Police treated students wrongfully

Joshua Iselin

Why do police officers in University City treat students so unfairly? Being from the east coast, I thought cops couldn’t get any more unreasonable; evidently I was wrong. A recent encounter a friend of mine had with the fuzz made me quiver with powerlessness.

On Oct. 26, he had a few people over-by no means a party. No blaring music was playing on that Saturday night: just some 21 year-olds exercising their God-given right to enjoy a few cold ones. Approximately 20 people were in attendance. The police showed up, and instructed everyone to leave due to noise complaints. I had no problem with leaving: it was getting a bit late and the night was winding down anyway.

Yet Jesse Blanner, the tenant of the apartment, did. He started trying to reason with the police officer, asking why they entered the apartment without permission. After some exchange of words (notably the officer’s “What the fuck you gonna do about it,” according to Jesse) the police left and the problem seemed resolved.

But the policeman was evidently left unsatisfied with his position of power in the proceedings. Some 30 minutes later, after the “party” was completely extinguished, a group of police revisited the building apparently with the sole intention of teaching a punk student a lesson. Jesse’s apartment is on the third floor of the building, which the police had obviously forgotten as they walked uninvited into the apartment below. Opening up bedroom doors in this seemingly abandoned apartment (behind the second one stood a completely naked Tricia Fessler), the police demanded to know where Jesse was.

After learning that Jesse lived upstairs, the police knocked and demanded he come out. They promptly put him in handcuffs, claiming that someone made another complaint about the noise. Jesse maintains that after asking if he was being arrested and why he hadn’t been read his rights, one officer mentioned he hadn’t asked Jesse any questions, and therefore didn’t need to read him “shit.” This is not standard operating procedure for a well-trained, professional police force.

Jesse was brought to jail, at which point he was finally told why he was being arrested. It is clear there were no more noise complaints, as the police had entered a completely empty apartment searching for Jesse. The charge brought against him was disturbing the peace, and he was held in jail for approximately two hours.

How is this possible, you ask?

As students, we have no political pull. We have little disposable income, are temporary residents, and are therefore powerless in the eyes of the community, and subsequently in the eyes of the police. School isn’t reality. In reality everyone is held to the same standards. By no means am I claiming reality is fair, but perhaps this view of school as a fantasy world leads to our apathetic and helpless attitude, which the police are able to capitalize upon.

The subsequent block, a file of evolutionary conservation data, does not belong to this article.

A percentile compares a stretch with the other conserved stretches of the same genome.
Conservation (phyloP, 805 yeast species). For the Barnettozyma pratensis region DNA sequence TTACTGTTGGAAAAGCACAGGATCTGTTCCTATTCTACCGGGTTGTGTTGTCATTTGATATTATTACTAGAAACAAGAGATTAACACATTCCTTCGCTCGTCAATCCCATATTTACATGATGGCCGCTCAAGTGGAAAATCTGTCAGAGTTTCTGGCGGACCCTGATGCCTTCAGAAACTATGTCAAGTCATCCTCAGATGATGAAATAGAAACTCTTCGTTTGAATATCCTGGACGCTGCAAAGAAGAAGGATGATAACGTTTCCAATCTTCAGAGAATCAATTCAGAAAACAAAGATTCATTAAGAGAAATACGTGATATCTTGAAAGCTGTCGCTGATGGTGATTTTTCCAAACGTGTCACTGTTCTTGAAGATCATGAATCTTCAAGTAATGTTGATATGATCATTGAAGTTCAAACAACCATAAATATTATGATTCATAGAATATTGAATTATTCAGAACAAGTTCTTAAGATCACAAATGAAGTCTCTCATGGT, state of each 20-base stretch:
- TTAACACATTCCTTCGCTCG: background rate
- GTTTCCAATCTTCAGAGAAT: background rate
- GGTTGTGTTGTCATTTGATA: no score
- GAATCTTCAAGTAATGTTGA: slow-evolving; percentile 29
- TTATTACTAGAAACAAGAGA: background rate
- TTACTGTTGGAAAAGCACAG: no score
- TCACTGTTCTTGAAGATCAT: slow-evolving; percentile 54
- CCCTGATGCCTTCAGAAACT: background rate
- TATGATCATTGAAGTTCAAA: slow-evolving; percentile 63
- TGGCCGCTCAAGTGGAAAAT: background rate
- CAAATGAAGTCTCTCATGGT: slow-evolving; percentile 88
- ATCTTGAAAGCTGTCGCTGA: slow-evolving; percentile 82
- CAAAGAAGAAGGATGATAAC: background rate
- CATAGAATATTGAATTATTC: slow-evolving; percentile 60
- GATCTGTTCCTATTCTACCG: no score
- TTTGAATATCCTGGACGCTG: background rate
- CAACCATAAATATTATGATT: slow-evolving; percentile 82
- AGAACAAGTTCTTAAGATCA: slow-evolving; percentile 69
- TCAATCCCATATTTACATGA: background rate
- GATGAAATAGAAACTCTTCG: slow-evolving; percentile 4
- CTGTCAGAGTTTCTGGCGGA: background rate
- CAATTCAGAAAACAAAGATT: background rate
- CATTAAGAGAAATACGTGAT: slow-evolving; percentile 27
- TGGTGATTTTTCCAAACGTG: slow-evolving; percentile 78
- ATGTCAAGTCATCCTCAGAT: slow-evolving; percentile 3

I explained this story to a friend, whose response was that of indifference. “We do lots of illegal stuff, and the cops leave us alone most of the time. Why should we get all upset over one pissed-off cop?” I encourage readers not to take this point of view, which propagates an air of laziness to the community. Jesse has been in contact with the American Civil Liberty Union, in conjunction with similar cases drawn against the U City Police Department. He is drawing a line in the sand and not allowing himself to become another listless victim.

Does this sort of problem happen often? Though I don’t expect to go out and wake up in a cell, I do recognize that I will have to deal with the police each and every weekend night. In the area between campus and the loop, I believe, WUPD drive around looking for parties. When they find one, they call U-City cops, who come to break them up. I have seen this happen. Why this tension? Why are parties constantly broken up when nobody is even complaining? And why are the WU students constantly at the crux of the conflict?

The police force of U-City faces a conflict of interests every weekend. While attempting to protect and serve one group of people, they are ostracizing another. We as “temporary” members of the community must recognize that people do sleep during prime party hours. But when nobody complains, what gives anyone the right to stop a gathering? There must be a happy medium, where the treatment described earlier holds no place. WU students: stand up for yourselves. Learn and know your rights. You too can get arrested for insulting someone’s ego.

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